But the new mystery object was intriguing, so Gray flagged it to fellow asteroid observers and soon professional and amateur astronomers around the world started tracking it. When they confirmed that it was indeed orbiting Earth, they were thrilled: Astronomers had detected a temporarily captured object only once before, in 2006.

Because of jostling gravitational forces from both our planet and its main moon, 2020 CD3 traced a rambling path around Earth, rather than a stable, neat loop. Based on orbital data, astronomers could see immediately that it was headed away from Earth—all it needed was a little push to escape our planet’s orbit. The mini-moon stopped being ours when it traveled beyond Earth’s Hill sphere, the region around a planetary body where its gravity dominates, attracting rocks and artificial debris toward its orbit.

While astronomers feel certain that our former moon isn’t space junk, they’re not sure yet what kind of rock it is. It could be one of the many asteroids that float near Earth, slowly nudged here from the asteroid belt between the orbits of Mars and Jupiter. Or it could be a piece of our own moon, cleaved from the surface during an impact from yet another space rock. (Seriously, there are a lot of rocks out there.) Astronomers are working on identifying it; some might already be analyzing data that could determine the color of 2020 CD3 and reveal whether it resembles the hue of an asteroid or a lunar rock.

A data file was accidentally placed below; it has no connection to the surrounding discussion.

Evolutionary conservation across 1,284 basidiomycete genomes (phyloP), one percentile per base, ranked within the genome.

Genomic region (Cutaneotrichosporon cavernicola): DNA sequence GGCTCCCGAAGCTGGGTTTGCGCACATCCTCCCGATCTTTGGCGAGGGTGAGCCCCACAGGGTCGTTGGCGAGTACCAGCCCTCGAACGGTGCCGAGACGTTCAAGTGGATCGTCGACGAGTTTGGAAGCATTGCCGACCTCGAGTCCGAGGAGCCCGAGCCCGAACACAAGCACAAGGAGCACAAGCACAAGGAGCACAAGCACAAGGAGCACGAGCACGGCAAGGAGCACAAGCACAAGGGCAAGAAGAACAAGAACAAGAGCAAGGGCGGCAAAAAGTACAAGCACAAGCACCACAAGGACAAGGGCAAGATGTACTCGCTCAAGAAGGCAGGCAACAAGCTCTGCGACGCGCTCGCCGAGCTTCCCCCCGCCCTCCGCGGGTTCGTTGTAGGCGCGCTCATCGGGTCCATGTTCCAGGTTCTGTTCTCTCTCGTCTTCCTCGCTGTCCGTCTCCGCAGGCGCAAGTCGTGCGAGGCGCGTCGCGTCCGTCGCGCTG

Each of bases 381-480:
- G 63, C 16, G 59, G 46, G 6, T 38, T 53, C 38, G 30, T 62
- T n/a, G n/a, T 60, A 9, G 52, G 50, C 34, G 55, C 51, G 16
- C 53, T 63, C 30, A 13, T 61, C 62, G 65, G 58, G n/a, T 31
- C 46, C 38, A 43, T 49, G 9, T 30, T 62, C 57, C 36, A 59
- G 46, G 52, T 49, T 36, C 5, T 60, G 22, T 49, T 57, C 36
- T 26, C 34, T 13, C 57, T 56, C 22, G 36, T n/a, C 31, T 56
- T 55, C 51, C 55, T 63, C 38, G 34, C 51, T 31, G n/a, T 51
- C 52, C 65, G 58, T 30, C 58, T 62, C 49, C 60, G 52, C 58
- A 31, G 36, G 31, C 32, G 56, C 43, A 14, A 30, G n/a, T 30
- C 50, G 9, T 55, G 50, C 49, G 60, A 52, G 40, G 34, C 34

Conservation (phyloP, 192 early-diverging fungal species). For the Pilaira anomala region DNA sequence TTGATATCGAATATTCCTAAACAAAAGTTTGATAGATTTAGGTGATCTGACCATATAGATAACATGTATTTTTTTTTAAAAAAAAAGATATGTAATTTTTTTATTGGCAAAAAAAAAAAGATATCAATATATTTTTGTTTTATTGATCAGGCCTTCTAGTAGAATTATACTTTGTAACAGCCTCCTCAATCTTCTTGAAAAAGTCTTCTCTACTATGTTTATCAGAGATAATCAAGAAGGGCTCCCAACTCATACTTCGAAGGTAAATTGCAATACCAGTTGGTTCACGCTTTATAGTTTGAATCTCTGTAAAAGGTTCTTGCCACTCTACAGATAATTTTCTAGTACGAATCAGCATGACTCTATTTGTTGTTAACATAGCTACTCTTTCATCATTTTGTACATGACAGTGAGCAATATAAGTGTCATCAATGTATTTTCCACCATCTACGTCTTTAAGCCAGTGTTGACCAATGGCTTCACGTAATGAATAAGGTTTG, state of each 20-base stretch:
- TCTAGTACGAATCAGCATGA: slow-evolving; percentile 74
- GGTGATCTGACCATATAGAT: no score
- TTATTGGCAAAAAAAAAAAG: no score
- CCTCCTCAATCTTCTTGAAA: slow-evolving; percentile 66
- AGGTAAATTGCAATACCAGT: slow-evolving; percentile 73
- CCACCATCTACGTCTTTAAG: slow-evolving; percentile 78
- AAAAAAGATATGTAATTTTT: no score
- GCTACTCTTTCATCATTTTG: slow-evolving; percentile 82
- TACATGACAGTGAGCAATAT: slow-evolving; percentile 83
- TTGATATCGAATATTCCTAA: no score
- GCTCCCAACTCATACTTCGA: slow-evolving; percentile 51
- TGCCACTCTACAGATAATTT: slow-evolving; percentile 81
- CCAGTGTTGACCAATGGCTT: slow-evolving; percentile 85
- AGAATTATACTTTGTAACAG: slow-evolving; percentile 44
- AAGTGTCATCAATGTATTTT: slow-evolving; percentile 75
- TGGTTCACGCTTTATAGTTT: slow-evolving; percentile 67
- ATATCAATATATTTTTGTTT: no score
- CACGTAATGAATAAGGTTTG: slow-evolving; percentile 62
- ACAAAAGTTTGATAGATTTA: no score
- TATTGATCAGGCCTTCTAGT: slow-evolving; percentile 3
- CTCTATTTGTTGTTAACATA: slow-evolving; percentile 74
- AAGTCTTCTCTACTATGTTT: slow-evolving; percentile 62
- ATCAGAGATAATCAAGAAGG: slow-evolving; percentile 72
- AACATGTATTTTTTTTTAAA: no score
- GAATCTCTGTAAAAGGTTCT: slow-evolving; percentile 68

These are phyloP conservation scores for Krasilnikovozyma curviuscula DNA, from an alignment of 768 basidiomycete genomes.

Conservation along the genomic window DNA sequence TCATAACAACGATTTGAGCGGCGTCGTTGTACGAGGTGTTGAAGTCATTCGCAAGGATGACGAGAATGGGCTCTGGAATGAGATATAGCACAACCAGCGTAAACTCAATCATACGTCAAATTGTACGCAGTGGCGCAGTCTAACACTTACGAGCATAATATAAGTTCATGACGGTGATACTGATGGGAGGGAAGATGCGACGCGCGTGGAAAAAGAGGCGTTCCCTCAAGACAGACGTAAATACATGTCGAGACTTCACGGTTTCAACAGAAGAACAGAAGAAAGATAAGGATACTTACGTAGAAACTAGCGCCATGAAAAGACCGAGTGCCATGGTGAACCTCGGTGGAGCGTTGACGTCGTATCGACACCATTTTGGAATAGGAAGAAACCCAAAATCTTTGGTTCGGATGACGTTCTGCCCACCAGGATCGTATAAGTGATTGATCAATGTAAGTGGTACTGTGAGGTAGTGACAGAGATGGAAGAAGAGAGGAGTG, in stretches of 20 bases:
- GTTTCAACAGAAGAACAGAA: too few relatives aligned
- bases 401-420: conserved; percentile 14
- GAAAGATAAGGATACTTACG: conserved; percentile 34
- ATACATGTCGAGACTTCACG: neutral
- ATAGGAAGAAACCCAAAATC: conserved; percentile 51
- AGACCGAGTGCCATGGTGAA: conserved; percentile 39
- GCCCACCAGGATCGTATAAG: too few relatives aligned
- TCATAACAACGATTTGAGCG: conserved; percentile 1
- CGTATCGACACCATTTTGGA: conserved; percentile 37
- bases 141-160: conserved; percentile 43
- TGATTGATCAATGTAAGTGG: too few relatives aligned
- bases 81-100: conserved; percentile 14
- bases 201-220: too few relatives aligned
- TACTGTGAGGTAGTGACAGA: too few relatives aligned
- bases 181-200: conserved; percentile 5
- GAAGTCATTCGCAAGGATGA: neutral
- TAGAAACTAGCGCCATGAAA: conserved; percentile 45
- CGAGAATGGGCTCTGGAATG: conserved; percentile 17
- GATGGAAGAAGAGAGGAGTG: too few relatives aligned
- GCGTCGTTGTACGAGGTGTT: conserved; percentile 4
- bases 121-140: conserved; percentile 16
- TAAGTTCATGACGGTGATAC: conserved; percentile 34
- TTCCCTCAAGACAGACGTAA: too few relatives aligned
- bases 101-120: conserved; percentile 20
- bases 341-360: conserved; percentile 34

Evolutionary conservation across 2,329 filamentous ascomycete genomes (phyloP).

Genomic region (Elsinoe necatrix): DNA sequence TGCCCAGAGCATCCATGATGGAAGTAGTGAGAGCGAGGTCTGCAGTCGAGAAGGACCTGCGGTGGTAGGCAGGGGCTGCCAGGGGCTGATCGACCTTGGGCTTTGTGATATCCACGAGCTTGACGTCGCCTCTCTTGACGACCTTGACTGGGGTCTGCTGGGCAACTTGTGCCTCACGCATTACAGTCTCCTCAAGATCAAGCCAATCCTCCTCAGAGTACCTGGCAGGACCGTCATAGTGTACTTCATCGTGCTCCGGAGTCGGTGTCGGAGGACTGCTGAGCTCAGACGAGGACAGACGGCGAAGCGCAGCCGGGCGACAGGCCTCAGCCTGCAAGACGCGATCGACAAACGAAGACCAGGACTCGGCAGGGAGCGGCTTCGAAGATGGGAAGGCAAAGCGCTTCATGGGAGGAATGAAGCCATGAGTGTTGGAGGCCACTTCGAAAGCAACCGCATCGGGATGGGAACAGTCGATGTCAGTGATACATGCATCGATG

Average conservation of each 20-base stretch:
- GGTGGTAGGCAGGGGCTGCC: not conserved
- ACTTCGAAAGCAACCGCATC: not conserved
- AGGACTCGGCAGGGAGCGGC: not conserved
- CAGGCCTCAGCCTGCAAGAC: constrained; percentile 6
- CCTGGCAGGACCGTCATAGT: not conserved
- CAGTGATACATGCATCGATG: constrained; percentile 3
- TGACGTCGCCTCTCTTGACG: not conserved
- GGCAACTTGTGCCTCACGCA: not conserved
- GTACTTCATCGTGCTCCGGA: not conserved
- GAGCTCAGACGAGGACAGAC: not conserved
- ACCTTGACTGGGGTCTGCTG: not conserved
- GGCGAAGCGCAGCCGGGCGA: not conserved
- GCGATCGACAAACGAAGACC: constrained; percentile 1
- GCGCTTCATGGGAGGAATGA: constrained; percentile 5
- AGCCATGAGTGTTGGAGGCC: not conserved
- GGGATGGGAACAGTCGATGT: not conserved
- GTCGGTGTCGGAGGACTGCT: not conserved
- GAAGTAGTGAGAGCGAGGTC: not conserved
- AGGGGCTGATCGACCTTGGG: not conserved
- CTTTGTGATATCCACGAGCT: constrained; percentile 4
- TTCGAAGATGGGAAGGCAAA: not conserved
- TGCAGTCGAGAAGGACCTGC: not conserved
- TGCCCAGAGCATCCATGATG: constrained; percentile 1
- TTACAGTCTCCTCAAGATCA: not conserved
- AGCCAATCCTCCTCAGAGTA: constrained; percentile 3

In the meantime, 2020 CD3 continues on its path away from Earth, growing fainter by the second. Now that the rock is coasting in interplanetary space instead of pinballing around the Earth-moon system, its journey is more predictable. Gray predicts that 2020 CD3 will make another close pass to Earth in March 2044, but not close enough to be captured again. Someday, a more intimate relationship between Earth and its former mini-moon could start back up, but “someday” in cosmic time could mean thousands of years from now. And 2020 CD3 might not be so lucky next time; instead of escaping Earth’s grasp, the rock could plunge into its atmosphere and put on a sparkly meteor show for anyone watching below.

Don’t lose hope: Earth may have another mini-moon, or several, hidden out of sight from telescopes. Some astronomers estimate that the planet has at least one tiny moon around at any given time. According to one study, the typical mini-moon would orbit Earth for about nine months, but some could stay for decades.

“We’re continually in a transient ballet with small objects that are changing their orbits,” says Michele Bannister, a planetary astronomer at the University of Canterbury in New Zealand. “Sometimes, one of them will be on an orbit that is sufficiently close, exactly the right parameters where we can pick it up and dance with it for a while. And these are short dances.”